SEO for Nonprofits: 7 Reasons to Prioritize SEO
SEO often gets overlooked due to time constraints and a general lack of understanding of its importance or how to get started. Nonprofits can especially struggle in this area, as you may not have the resources to hire an SEO expert or the knowledge to get started yourself. However, ignoring SEO can hurt your cause, and small changes can lead to big wins in site traffic.
Here are 7 reasons why SEO matters for nonprofits:
1. Popular keywords > creative original phrases.
Verbiage matters. It can mean the difference between being found or being forgotten.
Creativity is fun and can be appealing to your audience. Perhaps you are thinking of using a unique phrase that people will associate with your organization in order to stand out from the crowd. That sounds wonderful, IF you have sufficient funds to educate your audience on that unique keyword by using paid mediums to drive traffic to your website. However, most non-profits have limited funds, and by picking a keyword that no one uses, your content won’t show up in search engine results. And you will miss out on reaching a lot of potential supporters.
Case in point: One of our clients used the term ‘lesson flow’ instead of ‘lesson plan’ to distinguish themselves creatively. When we ran these terms through Google Adwords’ Keyword Planner, we found that no one really searches for ‘lesson flow’ or ‘lesson flows’. However, there was a huge opportunity to take advantage of the search volume from the keyword ‘lesson plan’.
2. SEO makes content marketing cost-effective.
There is a lot of merit in understanding how your audience searches. For example: Do people search for ‘kids movies’ or ‘children’s movies’, ‘kids books’ or ‘children’s books’? Does it even matter?
As it turns out, yes, it does matter:
There is a significant difference in the potential traffic that you can drive to your site if you can rank for ‘kids movies’, vs. ‘children’s movies’.
And while ‘kids movies’ is a popular search term, ‘children’s books’ is the highest searched term for books.
Keyword research can reveal interesting nuances that you might not expect. Making small changes to your site content in accordance with these nuances can help more potential supporters find your organization.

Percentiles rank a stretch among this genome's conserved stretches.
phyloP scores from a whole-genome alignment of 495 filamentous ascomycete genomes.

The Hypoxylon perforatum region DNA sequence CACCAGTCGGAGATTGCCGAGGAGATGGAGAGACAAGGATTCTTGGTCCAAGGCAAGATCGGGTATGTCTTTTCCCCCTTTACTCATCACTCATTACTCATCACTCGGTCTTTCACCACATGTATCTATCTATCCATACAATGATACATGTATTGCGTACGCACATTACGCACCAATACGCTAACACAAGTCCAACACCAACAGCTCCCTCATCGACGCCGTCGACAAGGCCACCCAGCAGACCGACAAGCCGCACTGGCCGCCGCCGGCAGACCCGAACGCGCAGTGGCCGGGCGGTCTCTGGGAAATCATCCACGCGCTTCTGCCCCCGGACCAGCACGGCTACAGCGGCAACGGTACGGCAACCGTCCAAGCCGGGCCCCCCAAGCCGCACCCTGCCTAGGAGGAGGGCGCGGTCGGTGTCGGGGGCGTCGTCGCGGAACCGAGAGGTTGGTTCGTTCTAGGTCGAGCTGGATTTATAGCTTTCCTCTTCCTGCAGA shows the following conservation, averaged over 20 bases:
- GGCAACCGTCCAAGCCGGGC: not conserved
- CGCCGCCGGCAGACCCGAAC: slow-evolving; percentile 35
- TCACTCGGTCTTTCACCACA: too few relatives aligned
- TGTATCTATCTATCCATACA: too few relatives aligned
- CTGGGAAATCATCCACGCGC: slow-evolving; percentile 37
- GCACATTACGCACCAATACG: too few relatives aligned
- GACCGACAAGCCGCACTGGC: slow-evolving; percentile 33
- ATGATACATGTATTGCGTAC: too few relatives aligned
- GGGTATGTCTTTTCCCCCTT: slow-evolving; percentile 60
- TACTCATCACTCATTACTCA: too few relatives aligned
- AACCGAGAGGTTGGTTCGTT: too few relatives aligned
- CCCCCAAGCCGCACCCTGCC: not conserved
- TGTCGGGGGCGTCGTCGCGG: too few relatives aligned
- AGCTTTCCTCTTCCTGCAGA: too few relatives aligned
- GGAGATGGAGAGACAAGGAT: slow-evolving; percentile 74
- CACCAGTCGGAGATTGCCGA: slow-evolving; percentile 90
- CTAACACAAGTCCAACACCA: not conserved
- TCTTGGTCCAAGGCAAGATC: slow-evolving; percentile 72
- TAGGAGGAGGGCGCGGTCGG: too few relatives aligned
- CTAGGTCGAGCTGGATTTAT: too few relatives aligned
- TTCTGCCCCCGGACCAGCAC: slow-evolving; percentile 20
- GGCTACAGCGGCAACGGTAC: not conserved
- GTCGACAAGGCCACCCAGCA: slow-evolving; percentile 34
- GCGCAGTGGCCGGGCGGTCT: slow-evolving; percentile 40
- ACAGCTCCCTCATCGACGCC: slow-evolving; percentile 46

3. SEO research leads to important audience and trend insights.
As your industry changes, language evolves; new words become popular, others will diminish in popularity. Stay on top of these trends and take advantage of new opportunities by ensuring your site content is up to date, and help prevent a potential drop in site traffic.
Here is an example for the education sector for the term ‘common core’. This term has gained popularity over the years but it is slowly declining and might be replaced in the not too distant future.
By doing keyword research and analyzing what people are searching for on your site*, you can find out which topics your audience is most interested in and how they search for them. You will most likely find new topics or new angles on topics that you are already an expert on. If you create content around these topics, you can drive organic traffic to your site from people who actually want to find your content and will likely be interested in your cause.
It also helps to think ahead, with the knowledge you have of your industry. What keywords do you expect to rise in popularity in the near future? One of our clients stays ahead of trends by looking at books-turned-movies that come out each year, and making sure their reviews are up to date and optimized for search. Those terms will likely see a significant increase in search volume quickly.
Being aware of search trends will pay dividends.
*You can find out what people are searching for on your site using the ‘search terms’ report in Google Analytics.
4. Small things can affect organic traffic to your site.
If you monitor Google Search Console (formerly called Webmaster Tools) you can find out if Google’s search spider has any issues crawling and indexing your site. It will also provide tips for resolving them.
Some general issues are: